mvn \
	--offline \
	-Dtomcat.username=admin \
	-Dtomcat.password=$PLATFORM_PROJECT_ENTROPY \
	-Dmaven.tomcat.url=$(./tomcat-url)/manager/text \

What that does is install the built application into Tomcat, over the network connection between the two containers. Tomcat fully supports that sort of runtime update. The app container also has a relationship defined to let it access Tomcat:

    tomcat: tomcat:http

Finally, the routes.yaml file directs all incoming HTTP requests to Tomcat:

  type: upstream
  upstream: tomcat:http

The app container isn't even used at all after deploy is completed! Tomcat itself, with a freshly updated copy of the compiled application, is responsible for serving all web requests.

Brightspot-specific configuration


We run Brightspot on top of MySQL and Solr. Two relationships are defined in the tomcat application's file:

    database: "mysql:mysql"
    solr: "solr4:solr"

You can find the Brightspot services configurations in tomcat/context.xml. We use the com.psddev.dari.db.AggregateDatabase storage class with two delegates: sql and solr.

Solr is configured with the Brightspot solrconfig.xml and schema.xml located in .platform/solr/. (See our Solr documentation for details.)

Example project

The example repository includes the Brightspot hello-world application from their documentation. Feel free to remove and replace it with your own source.

There's one quirk with the way Brightspot is configured. Maven's mvn dependency:go-offline sometimes has an issue installing transitive dependencies (those that are depended on by something our code depends on). For that reason the junit, guava, findbugs, httpcomponents, and httpclient dependencies need to be specified explicitly.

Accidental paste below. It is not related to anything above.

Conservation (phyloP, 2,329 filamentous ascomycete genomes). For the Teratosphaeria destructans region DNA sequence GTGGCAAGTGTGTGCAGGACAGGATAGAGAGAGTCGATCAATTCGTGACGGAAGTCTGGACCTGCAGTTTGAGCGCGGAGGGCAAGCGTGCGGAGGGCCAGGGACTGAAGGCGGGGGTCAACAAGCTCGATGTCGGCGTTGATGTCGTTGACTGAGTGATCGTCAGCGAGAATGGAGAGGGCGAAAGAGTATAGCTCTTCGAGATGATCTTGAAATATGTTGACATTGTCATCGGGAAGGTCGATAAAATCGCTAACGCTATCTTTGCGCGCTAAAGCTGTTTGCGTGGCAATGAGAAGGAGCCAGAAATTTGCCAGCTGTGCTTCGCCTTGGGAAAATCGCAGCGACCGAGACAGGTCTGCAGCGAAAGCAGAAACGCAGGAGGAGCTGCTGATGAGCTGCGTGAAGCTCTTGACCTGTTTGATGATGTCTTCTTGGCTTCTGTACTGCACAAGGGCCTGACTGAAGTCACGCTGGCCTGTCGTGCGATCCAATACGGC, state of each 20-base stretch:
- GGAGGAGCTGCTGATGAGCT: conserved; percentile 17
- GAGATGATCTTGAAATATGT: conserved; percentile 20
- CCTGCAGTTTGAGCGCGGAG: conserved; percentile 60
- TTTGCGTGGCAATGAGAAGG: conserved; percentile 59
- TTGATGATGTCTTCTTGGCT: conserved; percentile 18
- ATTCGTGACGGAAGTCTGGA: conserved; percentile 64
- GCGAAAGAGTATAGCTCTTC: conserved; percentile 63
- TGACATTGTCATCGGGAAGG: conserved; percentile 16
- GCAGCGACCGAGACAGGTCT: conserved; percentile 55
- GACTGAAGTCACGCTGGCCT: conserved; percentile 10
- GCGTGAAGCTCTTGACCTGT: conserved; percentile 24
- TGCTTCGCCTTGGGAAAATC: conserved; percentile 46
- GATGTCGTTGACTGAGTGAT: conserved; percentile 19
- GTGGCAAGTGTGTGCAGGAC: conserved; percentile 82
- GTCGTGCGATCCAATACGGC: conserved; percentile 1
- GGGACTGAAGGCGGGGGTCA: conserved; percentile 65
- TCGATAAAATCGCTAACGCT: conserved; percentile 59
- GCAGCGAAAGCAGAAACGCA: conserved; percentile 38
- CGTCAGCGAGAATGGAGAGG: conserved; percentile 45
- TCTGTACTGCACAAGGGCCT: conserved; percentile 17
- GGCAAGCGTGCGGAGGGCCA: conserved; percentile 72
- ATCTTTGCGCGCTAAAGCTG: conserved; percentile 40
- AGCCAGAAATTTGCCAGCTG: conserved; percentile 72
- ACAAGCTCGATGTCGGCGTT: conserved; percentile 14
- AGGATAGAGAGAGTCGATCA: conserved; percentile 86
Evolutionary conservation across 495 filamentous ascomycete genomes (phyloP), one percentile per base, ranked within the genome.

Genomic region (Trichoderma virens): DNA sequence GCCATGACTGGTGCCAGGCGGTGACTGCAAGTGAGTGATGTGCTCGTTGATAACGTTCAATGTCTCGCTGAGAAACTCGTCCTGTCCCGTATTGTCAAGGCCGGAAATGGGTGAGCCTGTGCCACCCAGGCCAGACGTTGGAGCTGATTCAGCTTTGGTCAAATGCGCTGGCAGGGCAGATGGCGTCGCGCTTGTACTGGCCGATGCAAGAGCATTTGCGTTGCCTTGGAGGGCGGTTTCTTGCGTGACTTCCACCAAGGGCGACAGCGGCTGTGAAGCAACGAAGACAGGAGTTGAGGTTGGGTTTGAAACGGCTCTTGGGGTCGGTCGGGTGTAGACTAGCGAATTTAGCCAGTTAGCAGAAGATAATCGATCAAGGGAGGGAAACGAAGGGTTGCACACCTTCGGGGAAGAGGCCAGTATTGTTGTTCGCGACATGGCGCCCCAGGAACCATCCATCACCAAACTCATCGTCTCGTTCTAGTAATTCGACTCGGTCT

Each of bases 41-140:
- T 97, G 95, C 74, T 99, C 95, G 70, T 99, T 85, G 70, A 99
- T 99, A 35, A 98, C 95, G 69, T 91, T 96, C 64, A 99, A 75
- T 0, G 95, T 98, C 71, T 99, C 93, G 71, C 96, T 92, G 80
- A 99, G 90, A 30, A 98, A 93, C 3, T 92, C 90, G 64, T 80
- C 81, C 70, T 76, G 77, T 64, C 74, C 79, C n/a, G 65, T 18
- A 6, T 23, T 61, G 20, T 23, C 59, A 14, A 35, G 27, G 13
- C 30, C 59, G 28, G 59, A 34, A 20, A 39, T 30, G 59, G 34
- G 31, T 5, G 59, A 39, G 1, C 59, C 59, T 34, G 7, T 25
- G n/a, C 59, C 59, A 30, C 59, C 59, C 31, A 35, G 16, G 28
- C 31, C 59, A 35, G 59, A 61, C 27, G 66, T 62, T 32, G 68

Brightspot mode

Brightspot production mode is disabled by default. You can enable it in tomcat/context.xml.

The isAutoCreateUser option is enabled by default. Feel free to change this in the same file. The editor default path is cms/.

Starting a new project

To make trying out Brightspot on as easy as possible, the template linked before is ready-to-run.

To begin a new project based on this template, follow these three simple steps:

  1. Clone the repository locally. You may optionally remove the origin remote or remove the .git directory and re-init the project if you want a clean history. You'll want to commit all your local changes.

  2. Create a new project through the user interface, and select "Import an existing project" when prompted.

    Now you can access your newly created project.

    On the wizard, click Git remote and copy that string.

  3. Run the provided Git commands to add a remote, and push the code to the repository. It'll look like this, which you'll run inside your local Git repo.

     git remote add platform <project ID>@git.<region><project ID>.git
     git push platform master

That's it! You now have a working "hello world" level project you can build on.

Accessing the project

The / path defaults to a 404; that's normal since the example application has no default home page. Instead, go to /cms/. Until the first user is created, it will show a registration form to create the admin user, after which you'll have access to start creating pages.

The dari debug tools are accessible at /_debug/ as long as the application is running in debug mode.

Tomorrow come back to check out the second post in our series about running Hugo, the Go-based static site generator, on